Parents Who Have Experienced ACEs: Some Tips for Supporting Your Toddler

Parents Who Have Experienced ACEs: Some Tips for Supporting Your Toddler

When your toddler misses a developmental milestone, like taking her first steps by age two, it’s natural to fret. After all, in very rare cases, such delays may be a sign of an underlying condition.

But a recent study suggests that some delays may have a more surprising explanation. Children are more likely to miss developmental milestones by age two if their parents suffered traumatic events during their own childhood, according to researchers from the Cincinnati Children’s Hospital Medical Center in Ohio.

For each extra ACE experienced by a toddler’s mother, there was an 18% increase in the child’s risk of a missed milestone. For fathers, there was a similar trend. But the good news is that you can work with your provider to reduce or eliminate that risk. Here is what the researchers recommend:

Realize you are not to blame. “If a parent has a high ACE score, it’s important that they know that it’s not their fault — and that healing is possible for them and beneficial for their child,” said study co-author Emily Eismann, MS.

Take care of yourself. If you’re healthy and feeling good, you can better respond to your child in a calm, nurturing way. Eismann recommends getting enough sleep and exercise, eating nutritious food, building a good support network of family and friends, and doing mindfulness techniques like deep breathing when you’re stressed.

Ask for help if you feel overwhelmed. “Reaching out for support – connecting with friends, providers, or other people who have your back”– is an important first step,” says study co-author RJ Gillespie, MD.

Create daily routines kids can count on.Parents can also support their child’s development by helping them to feel physically and emotionally safe,” said Eismann. Everyday routines such as family dinners, throwing a ball and a bedtime story help children feel secure and connected. Joining in school and community celebrations also gives children a strong feeling of belonging.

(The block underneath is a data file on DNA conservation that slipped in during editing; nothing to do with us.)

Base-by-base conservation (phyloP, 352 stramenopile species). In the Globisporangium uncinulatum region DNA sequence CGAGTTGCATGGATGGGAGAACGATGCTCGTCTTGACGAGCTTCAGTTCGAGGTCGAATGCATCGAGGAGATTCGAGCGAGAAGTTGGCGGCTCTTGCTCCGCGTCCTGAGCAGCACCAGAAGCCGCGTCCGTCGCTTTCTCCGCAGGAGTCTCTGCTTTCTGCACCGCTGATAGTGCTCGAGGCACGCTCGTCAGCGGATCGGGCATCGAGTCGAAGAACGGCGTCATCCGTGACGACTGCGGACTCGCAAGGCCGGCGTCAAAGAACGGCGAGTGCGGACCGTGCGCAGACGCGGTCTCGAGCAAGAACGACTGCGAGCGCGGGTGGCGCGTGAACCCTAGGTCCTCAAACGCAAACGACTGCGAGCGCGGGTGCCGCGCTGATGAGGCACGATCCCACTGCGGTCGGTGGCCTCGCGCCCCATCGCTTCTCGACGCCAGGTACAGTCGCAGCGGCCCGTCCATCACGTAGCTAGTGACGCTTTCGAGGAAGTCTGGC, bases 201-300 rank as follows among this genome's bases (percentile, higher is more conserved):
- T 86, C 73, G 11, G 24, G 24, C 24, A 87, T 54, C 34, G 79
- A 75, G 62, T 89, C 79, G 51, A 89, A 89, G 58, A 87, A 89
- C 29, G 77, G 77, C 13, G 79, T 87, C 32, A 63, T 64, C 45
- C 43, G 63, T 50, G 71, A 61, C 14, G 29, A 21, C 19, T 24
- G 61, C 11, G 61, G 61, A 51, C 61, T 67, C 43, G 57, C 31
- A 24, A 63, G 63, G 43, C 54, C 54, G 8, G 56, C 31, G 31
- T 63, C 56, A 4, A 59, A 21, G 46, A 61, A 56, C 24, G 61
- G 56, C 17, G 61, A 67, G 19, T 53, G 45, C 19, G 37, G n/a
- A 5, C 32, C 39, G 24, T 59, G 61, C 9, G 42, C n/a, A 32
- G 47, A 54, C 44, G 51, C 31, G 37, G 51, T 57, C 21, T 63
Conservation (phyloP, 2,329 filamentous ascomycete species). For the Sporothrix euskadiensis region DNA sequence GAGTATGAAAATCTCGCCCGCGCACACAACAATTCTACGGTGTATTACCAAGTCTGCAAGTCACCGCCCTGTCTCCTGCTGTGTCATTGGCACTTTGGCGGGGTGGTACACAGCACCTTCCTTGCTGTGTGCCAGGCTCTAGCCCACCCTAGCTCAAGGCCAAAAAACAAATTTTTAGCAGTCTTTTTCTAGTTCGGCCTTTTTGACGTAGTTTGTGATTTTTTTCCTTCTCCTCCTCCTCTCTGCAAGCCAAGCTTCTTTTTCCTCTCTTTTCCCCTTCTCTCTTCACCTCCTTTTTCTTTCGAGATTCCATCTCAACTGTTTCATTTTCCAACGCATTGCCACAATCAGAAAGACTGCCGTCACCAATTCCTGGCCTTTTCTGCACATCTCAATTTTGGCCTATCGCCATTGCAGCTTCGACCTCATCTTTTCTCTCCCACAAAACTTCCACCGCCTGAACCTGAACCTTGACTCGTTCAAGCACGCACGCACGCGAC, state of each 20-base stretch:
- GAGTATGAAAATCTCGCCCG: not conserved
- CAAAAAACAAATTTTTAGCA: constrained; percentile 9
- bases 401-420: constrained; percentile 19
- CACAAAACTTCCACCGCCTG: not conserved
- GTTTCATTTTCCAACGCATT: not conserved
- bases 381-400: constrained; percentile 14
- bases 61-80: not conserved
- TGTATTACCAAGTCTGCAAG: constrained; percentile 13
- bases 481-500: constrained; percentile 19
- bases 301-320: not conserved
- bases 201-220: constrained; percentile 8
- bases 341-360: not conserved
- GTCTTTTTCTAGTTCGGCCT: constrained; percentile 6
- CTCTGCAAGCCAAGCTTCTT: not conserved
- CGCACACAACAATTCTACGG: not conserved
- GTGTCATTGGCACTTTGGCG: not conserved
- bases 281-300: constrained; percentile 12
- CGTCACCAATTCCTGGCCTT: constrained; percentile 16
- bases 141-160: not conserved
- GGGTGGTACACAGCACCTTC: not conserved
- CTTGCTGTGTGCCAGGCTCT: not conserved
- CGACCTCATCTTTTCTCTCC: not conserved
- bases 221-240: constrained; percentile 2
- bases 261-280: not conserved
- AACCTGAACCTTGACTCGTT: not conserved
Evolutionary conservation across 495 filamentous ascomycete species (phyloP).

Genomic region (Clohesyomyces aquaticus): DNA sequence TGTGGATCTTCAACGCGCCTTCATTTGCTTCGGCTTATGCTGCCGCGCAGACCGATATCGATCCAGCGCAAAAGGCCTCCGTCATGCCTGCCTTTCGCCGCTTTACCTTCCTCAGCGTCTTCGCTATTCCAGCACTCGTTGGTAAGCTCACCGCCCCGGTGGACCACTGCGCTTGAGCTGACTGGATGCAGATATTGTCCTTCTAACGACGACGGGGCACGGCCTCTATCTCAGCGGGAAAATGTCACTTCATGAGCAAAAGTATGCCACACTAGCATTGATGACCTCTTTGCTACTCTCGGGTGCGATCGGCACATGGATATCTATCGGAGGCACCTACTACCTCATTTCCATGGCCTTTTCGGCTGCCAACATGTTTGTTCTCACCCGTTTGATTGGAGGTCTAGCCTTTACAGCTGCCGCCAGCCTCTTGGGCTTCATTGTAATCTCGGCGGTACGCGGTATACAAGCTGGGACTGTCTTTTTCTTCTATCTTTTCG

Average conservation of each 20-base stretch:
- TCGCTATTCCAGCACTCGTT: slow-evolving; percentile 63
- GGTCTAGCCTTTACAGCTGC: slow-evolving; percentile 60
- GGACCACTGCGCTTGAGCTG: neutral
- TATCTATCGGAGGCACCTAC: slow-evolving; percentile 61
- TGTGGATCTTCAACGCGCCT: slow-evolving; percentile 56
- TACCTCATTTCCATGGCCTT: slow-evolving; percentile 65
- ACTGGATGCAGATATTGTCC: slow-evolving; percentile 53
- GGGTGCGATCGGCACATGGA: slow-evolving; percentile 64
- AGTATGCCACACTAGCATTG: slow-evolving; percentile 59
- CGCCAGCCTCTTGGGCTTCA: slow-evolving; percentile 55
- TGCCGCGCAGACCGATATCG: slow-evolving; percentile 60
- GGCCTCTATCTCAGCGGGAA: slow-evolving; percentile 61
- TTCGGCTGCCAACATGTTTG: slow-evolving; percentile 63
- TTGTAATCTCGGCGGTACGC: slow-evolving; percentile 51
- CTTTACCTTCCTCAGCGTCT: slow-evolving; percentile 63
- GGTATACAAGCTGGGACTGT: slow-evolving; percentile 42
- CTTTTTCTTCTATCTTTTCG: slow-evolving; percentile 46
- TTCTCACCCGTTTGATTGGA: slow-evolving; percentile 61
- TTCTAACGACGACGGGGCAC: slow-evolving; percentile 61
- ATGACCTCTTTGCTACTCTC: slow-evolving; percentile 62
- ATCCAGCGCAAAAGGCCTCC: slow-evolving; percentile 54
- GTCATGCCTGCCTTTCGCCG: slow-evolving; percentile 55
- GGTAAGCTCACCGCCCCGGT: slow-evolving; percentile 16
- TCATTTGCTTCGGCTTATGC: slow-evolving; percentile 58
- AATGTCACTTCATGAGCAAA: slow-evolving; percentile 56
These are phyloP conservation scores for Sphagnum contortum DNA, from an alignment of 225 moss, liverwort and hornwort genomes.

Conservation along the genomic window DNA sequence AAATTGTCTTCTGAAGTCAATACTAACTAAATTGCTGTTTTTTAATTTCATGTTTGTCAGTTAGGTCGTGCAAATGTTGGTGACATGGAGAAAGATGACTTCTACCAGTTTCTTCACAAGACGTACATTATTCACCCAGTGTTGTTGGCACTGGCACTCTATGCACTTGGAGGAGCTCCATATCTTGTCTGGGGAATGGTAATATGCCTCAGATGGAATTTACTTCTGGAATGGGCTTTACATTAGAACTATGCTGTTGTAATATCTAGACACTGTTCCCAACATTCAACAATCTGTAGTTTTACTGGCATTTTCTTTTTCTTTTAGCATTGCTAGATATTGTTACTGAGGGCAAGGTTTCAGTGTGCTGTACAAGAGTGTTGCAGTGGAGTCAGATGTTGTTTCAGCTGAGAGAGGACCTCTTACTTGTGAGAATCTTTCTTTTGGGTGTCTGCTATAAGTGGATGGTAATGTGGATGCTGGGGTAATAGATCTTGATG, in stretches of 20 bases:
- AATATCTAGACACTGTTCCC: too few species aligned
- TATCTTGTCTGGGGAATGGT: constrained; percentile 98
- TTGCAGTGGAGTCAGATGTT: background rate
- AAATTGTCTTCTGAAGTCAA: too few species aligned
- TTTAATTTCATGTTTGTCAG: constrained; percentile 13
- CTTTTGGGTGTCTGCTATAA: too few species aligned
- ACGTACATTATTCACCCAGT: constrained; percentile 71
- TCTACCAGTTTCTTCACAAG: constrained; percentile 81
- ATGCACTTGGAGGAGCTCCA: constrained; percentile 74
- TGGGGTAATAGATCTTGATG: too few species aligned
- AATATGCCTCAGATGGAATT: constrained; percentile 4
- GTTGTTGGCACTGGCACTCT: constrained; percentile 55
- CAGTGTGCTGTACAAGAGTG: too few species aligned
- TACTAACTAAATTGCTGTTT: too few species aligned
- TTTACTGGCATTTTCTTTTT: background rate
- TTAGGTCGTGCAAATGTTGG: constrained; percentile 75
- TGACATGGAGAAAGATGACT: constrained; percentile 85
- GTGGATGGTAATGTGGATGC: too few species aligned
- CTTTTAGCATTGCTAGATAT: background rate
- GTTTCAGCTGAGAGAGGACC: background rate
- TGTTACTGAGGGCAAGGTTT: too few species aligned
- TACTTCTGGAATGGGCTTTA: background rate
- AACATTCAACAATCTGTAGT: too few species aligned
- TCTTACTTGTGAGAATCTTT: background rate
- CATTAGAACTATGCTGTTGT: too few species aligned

Spend one-on-one time with your kids. Put away the phone and make eye contact, read together, play board games. If it’s raining, bust some dance moves.

Look into a parenting class. Almost none of us were taught good parenting skills in school, but schools, YMCAs, and other groups now offer parenting classes for adults. If you’d prefer home visits, ask your health provider about a peer parenting coach.

Get screened for ACEs. If you don’t know your ACE score, consider taking the ACEs quiz at your doctor’s office. An ACE score isn’t a diagnosis, but a high score suggests your child could be at higher risk for developmental delays. If so, “earlier intervention is likely more effective,” said study co-author Robert Shapiro.

Consider professional help if you are depressed. According to study leader Alonzo Folger, PhD, therapy for mothers who are depressed is an intervention that shows considerable promise. 

References

Folger AT, Eismann EA, Stephenson NB, Shapiro RA, Macaluso, M, Brownrigg, ME, and Gillespie, RJ. Parental Adverse Childhood Experiences and Offspring Development at 2 Years of Age. Pediatrics. 2018;141(4):e20172826

Learn the Signs, Act Early. Important Milestones: Your Child By Two Years. Centers for Disease Control and Prevention. https://www.cdc.gov/ncbddd/actearly/milestones/milestones-2yr.html